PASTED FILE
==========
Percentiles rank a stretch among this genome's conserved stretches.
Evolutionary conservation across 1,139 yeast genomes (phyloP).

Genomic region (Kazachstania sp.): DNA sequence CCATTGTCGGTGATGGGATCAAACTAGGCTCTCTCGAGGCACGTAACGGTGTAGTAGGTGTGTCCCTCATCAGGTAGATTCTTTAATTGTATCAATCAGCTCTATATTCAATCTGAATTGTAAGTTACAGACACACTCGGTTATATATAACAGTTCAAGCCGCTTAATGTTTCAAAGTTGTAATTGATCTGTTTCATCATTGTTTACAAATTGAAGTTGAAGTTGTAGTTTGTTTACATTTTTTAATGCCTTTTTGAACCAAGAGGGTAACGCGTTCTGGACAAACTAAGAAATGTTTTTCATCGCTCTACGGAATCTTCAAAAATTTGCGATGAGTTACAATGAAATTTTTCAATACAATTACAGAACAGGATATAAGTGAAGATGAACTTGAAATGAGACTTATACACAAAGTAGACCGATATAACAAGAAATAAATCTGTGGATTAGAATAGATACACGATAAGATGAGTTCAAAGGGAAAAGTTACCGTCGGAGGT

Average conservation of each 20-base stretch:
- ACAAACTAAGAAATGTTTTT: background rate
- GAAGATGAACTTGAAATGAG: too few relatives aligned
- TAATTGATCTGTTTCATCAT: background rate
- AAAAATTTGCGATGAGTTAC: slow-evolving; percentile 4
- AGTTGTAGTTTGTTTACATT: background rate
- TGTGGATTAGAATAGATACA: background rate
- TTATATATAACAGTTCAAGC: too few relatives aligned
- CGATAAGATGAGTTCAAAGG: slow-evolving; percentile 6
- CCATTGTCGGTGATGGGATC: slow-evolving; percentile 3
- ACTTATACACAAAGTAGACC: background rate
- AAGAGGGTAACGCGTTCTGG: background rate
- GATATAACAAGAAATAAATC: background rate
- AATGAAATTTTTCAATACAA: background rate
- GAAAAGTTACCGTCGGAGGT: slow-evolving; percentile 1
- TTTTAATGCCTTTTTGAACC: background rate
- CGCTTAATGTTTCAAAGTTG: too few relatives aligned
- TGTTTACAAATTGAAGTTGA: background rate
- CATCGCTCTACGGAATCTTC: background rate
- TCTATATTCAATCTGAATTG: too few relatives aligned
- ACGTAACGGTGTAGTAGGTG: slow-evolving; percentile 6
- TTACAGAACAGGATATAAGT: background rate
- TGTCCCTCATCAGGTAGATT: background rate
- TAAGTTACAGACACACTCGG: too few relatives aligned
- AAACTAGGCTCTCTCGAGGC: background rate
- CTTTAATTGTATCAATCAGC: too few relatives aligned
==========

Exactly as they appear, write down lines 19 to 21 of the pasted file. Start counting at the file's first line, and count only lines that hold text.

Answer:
- TTTTAATGCCTTTTTGAACC: background rate
- CGCTTAATGTTTCAAAGTTG: too few relatives aligned
- TGTTTACAAATTGAAGTTGA: background rate